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dc.contributor.authorAndrews, Christopher James
dc.date.accessioned2018-06-08T08:20:10Z
dc.date.available2018-06-08T08:20:10Z
dc.date.issued2018-07-20
dc.date.submitted2017-09-29
dc.identifier.urihttps://www.repository.cam.ac.uk/handle/1810/276744
dc.description.abstractThis study discusses the extent to which hunter-gatherer mobility strategies are changed by abrupt climate change events by monitoring changes in lithic assemblage compositions through the Pleistocene/Holocene Transition, from ca. 14,000 cal BP to 10,000 cal BP in northwest Europe, with a focus on the Younger Dryas Stadial event, which occurred around 12,900 cal BP to 11,700 cal BP. A set of predicted archaeological indicators were formed from existing theoretical models, based largely on Binford’s logistical and residential mobility model, with the expectation that a more residential mobility strategy would be used by hunter-gatherer-populations during warmer climatic phases (i.e. the Allerød and Preboreal) and a more logistical mobility strategy would be used during cold climatic phases (i.e. the Younger Dryas). The lithic assemblages from sites across northwest Europe were then compared with these expectations in order to determine if a shift from a more residential strategy to a more logistical strategy can be seen from the lithic record. Additionally, a further comparative dataset was collected from south Europe in order to determine if there were differences in the response to the Younger Dryas at lower latitudes where the impact of this event is assumed to be less severe. The results found that in northwest Europe there is evidence to suggest there was indeed a shift from a more residential strategy during the warm Allerød interstadial to a more logistical strategy during the Younger Dryas Stadial, and the adoption of a more residential strategy with the return of warmer conditions during the Preboreal. However, it appears that the Preboreal Interstadial shows significant differences between the Allerød Interstadial, with the Preboreal sharing more characteristics in common with the Younger Dryas. This has been interpreted as a response to the unstable climatic conditions reported from the environmental evidence in this region during the Preboreal, which may have limited the ability of hunter-gatherer populations to return to similar levels of residential mobility seen during the Allerød. The south Europe dataset provides evidence that the lesser impact of the Younger Dryas at lower latitudes brought about a more muted response by hunter-gatherer populations to this event when compared with the northwest. However, there appears to be a reversal of that seen in the northwest, with more logistically mobile populations during the Allerød and especially the Preboreal, and more residentially mobile populations during the Younger Dryas. This is despite the environmental evidence showing a very similar environmental response to the northwest, with a distinct opening of the landscape during the Younger Dryas. The apparent difference in mobility strategies appear to be more related to the available faunal species within a region and their behaviour within their environment rather than directly to the climate. In the south, species such as red deer and ibex are the main source of faunal subsistence throughout the Pleistocene/Holocene Transition, unchanged by shifts in temperature and environment, but the way in which hunter-gatherers would hunt such species would be expected to change in more wooded environments compared with more open environments. If we compare this with the northwest, there is evidence of a distinct change from hunted prey, such as red deer, during the Allerød and Preboreal, to reindeer and horse during the Younger Dryas (although faunal preservation is poor in this region). With this shift to a more mobile prey species, along with a harsher, more open environment it may be more suitable to practise a more logistical strategy. Additionally, the instability of the Preboreal may have also changed the environment on a smaller scale, which would have required the hunting of warmer climate prey in shifting local environments, much like that of the Younger Dryas in south Europe. This might explain the differences seen between the Allerød and the Preboreal. Overall, there appears to be strong evidence supporting the theory that colder, harsher climates promote a more logistically mobile response from hunter-gatherer populations as seen in the northwest of Europe, and that there was a more muted, different response to the Younger Dryas in the lower latitudes of south Europe. However, it is the opinion here that changes in human mobility are not controlled directly be climatic conditions, rather controlled by the available major prey species and their behaviour in changing environments.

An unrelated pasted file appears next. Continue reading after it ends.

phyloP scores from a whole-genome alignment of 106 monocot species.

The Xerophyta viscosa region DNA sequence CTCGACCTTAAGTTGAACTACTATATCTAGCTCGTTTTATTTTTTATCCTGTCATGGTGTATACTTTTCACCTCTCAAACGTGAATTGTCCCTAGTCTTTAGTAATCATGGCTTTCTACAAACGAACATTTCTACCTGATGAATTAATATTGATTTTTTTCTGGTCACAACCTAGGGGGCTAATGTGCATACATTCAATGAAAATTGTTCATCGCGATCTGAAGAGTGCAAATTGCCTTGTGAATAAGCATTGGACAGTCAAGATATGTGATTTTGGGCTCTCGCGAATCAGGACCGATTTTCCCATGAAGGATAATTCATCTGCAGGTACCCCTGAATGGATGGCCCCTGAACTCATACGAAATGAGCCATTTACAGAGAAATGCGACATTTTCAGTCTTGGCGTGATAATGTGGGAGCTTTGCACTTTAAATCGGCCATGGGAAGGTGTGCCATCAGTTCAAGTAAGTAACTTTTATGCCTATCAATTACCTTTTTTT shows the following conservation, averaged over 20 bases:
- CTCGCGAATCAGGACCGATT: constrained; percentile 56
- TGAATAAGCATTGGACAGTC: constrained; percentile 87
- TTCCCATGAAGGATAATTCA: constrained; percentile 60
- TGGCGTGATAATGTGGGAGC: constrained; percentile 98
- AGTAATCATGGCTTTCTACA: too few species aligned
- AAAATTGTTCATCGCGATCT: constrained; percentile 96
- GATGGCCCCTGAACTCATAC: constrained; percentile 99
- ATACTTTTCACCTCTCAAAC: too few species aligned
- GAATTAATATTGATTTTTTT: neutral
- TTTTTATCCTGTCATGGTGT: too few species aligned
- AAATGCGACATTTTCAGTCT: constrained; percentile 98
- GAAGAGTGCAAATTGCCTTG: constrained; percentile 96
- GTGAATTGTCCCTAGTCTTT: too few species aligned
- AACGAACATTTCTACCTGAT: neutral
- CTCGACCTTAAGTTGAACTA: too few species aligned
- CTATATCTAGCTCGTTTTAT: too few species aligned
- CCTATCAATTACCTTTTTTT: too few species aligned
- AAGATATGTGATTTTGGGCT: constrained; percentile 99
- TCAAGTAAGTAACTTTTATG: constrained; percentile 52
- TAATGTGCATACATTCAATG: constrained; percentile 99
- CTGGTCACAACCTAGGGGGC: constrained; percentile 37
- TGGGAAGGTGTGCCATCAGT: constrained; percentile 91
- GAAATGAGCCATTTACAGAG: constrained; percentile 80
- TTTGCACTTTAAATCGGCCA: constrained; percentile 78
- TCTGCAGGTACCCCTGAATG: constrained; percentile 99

dc.description.sponsorshipAHRC funded
dc.language.isoen
dc.rightsAll rights reserved
dc.rightsAll Rights Reserveden
dc.rights.urihttps://www.rioxx.net/licenses/all-rights-reserved/en
dc.subjectYounger Dryas
dc.subjectLate Glacial
dc.subjectClimate Change
dc.subjectNorthwest Europe
dc.subjectStone Tools
dc.subjectMobility
dc.subjectHunter-gatherers
dc.titleHUMAN RESPONSES TO CLIMATE CHANGE DURING THE YOUNGER DRYAS IN NORTHWEST EUROPE
dc.typeThesis
dc.type.qualificationlevelDoctoral
dc.type.qualificationnameDoctor of Philosophy (PhD)
dc.publisher.institutionUniversity of Cambridge
dc.publisher.departmentArchaeology
dc.date.updated2018-06-07T18:04:20Z
dc.identifier.doi10.17863/CAM.24038
dc.publisher.collegeGonville and Caius
dc.type.qualificationtitlePhD Archaeology
cam.supervisorNigst, Philip
cam.thesis.fundingtrue
rioxxterms.freetoread.startdate2018-06-07


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